To see Graham’s PowerPoint presentation and PowerPoint presentations from other communities, go to this link.
If you want to see the report itself, This link gives you access to a webpage with three documents: the executive summary, the full report and the case studies document. Tulsa, Oklahoma is on pages 231 to 238 of the case studies document.
To ensure safe construction and proper installation, safe rooms built or installed within the City of Tulsa are required to have a building permit before construction. This is particularly true when building or installing safe rooms in flood-prone areas. Flood hazards are an important consideration when placing an above or below ground safe room in a new or existing home. Below-ground safe rooms must be designed to avoid accumulating water during the heavy rains that often accompany severe windstorms. Homeowners should contact the City of Tulsa Permit Center at (918) 596-9456 to obtain a safe room building permit. City staff can help you ascertain what additional requirements or restrictions there may be for your safe room if your property is located in a floodplain.
If you already have a safe room at your home or office, you should consider participating in the City of Tulsa’s Storm Shelter Registry. This registry provides information to emergency responders to help them locate citizens after a natural disaster such as a tornado. Having a registered safe room will provide emergency personnel with time-saving information should your safe room be blocked by debris. You can register your safe room online with your City utility account number. After registering, you can call the City of Tulsa Customer Care Center at 311 if you live inside the city, or (918) 596-2100 if outside of the city to request that Tulsa Fire Department personnel visit your home or business and obtain the exact GPS coordinates of your safe room. To participate in the registry, go to https://www.cityoftulsa.org/public-safety/storm-shelter-registration.aspx .
For more information from FEMA on Safe Rooms, please visit https://www.fema.gov/safe-rooms
A version of this article ran in the DRN 2016 End-of-Year Newsletter.
Top photo: Tim Lovell, Dr. Kathleen Tierney and Bill Robison at Centennial Park in Tulsa. Photo courtesy Ron Flanagan
Bottom photo: Dr. Kathleen Tierney, Bill Robison, Laura Hendrix, Dr. Liesel Ritchie and Ron Flanagan at Ann Patton Commons.
The Disaster Resilience Network and the Tulsa community have been offered the unique opportunity to participate in a Return on Investment study funded by FEMA and being implemented by the Natural Hazards Center at the University of Colorado at Boulder. Doctors Kathleen Tierney and Liesel Ritchie visited Tulsa in early December in preparation for their research in January, when over 30 interviews are anticipated to take place. The researchers are being assisted by a local team made up of Bob Roberts and Tim Lovell from DRN; Bill Robison, Laura Hendrix and Mary Kell from the City of Tulsa, and hazard mitigation planner Ron Flanagan.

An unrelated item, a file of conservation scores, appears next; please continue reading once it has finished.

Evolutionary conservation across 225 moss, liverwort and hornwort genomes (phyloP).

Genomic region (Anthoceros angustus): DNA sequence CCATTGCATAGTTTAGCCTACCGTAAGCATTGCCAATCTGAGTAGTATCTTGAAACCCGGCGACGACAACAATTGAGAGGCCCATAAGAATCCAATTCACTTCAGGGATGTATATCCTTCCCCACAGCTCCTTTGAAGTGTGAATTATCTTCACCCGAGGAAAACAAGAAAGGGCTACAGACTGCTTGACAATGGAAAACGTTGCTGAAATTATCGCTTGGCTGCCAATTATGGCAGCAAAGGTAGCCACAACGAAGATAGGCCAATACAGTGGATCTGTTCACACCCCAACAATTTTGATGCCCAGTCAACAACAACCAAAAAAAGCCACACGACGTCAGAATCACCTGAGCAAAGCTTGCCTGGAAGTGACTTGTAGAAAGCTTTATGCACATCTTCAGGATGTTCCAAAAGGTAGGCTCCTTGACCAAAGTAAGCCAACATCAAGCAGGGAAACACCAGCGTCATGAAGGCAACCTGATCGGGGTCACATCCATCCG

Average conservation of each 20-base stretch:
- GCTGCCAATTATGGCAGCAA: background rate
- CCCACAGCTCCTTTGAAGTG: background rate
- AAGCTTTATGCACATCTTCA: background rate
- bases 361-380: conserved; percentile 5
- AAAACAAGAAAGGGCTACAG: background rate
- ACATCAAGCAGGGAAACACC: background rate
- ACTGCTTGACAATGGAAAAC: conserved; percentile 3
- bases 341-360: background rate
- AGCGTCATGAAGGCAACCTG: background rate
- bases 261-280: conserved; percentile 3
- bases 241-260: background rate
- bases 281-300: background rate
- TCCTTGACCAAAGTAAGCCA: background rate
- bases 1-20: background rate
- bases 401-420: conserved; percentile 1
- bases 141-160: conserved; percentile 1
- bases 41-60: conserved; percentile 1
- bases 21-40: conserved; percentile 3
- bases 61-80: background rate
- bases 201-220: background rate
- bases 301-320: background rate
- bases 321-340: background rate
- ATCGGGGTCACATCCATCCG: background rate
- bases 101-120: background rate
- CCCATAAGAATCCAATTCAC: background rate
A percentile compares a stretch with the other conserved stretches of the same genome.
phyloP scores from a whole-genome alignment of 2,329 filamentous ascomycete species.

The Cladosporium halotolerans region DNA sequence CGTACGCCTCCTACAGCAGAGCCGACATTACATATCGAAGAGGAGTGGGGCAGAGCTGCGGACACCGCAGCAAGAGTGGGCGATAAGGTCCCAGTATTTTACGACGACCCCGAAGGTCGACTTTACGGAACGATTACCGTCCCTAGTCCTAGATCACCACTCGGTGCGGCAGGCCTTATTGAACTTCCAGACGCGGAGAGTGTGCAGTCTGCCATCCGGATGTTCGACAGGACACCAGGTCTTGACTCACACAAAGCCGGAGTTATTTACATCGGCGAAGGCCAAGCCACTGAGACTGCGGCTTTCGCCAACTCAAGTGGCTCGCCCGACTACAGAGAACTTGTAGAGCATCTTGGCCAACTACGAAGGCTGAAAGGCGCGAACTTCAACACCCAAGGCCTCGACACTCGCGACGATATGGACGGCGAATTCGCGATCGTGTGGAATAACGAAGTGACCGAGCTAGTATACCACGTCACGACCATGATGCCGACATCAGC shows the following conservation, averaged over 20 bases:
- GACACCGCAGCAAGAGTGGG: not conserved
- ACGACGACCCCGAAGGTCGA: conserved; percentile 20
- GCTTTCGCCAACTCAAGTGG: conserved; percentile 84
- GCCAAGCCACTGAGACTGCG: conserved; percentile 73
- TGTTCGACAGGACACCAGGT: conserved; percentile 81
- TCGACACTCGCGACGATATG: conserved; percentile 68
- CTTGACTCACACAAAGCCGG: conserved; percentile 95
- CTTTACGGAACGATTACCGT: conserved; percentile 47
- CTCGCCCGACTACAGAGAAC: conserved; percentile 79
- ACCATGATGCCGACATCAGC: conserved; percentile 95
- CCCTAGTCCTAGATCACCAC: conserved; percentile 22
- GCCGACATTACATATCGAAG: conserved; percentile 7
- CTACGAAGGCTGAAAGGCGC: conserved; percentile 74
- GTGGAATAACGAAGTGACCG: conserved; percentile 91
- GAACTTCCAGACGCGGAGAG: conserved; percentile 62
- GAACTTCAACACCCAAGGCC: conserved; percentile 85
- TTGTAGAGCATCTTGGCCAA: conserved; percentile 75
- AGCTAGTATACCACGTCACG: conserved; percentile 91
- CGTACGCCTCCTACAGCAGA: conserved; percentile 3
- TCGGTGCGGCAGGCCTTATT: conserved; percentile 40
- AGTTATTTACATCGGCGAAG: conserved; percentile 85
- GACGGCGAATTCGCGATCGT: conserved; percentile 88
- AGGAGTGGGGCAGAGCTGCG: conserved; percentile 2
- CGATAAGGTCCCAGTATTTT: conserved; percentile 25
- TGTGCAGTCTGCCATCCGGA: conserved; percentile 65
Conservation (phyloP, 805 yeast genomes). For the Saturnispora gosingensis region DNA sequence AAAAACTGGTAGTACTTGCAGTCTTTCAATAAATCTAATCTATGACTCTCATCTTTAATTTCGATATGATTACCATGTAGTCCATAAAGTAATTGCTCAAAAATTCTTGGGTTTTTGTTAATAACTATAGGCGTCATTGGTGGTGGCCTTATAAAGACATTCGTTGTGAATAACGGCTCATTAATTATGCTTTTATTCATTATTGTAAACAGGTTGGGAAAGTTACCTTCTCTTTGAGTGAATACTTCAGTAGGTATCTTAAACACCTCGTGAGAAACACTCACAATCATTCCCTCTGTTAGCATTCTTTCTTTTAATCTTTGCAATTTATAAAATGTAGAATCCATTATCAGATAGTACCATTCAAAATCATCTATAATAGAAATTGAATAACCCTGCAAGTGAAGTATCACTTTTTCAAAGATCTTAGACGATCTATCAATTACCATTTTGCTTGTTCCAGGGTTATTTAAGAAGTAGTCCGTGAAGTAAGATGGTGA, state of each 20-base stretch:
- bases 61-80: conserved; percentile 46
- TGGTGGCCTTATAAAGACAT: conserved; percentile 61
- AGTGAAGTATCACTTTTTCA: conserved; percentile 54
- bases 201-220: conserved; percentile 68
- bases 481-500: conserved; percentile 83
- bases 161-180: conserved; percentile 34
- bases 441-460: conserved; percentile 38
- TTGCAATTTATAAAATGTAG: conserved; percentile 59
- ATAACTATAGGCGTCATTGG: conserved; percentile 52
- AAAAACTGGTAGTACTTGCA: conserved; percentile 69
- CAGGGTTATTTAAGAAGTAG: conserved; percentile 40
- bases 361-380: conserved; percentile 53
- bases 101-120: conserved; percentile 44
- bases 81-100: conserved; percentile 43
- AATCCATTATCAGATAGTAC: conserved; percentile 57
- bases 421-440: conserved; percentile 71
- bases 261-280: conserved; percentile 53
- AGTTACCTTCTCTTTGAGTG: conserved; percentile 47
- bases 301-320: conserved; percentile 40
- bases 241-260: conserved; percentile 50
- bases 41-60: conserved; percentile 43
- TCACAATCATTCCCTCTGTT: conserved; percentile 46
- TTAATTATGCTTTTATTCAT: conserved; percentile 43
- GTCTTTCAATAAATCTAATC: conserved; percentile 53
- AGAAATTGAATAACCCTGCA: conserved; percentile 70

As described by the Natural Hazards Center, “The main objective of the project is to develop methods that could be used to assess returns on investments resulting from “whole community” and resilience-building activities that are designed to reduce disaster losses. This is the first-ever study that seeks to measure outcomes that result from community-based efforts in areas such as disaster preparedness, outreach, partnership building, and public education.”
We hope that this research will help us and other communities to develop measurements for our community resilience. Thank you, Natural Hazards Center, for choosing us!
ADDITIONAL: In a separate development, the White House Office of Management and Budget released a report in December on “Standards and Finance to Support Community Resilience.” As Senior Advisor Samantha Medlock describes, this report is “the culmination of collaboration with leaders in re/insurance, catastrophe modeling, and building science to advance community resilience and insurability.” Included in this short report are references to the work of the Insurance Institute for Business and Home Safety’s FORTIFIED Home program, one of the initiatives that DRN has worked to support here in Oklahoma.
A version of this article ran in the 2016 DRN End-of-Year Newsletter.
Photo of November 17, 2016 meeting of the Tulsa Area Long Term Recovery Committee
The final unmet needs case of the March 25, 2015 tornado, also known as the Sand Springs tornado, was moving to a close this month. As those who have worked on unmet needs after a disaster, it is not unusual to have cases that go on long past the memory of the disaster fades from public view, a storm which impacted over 300 homes.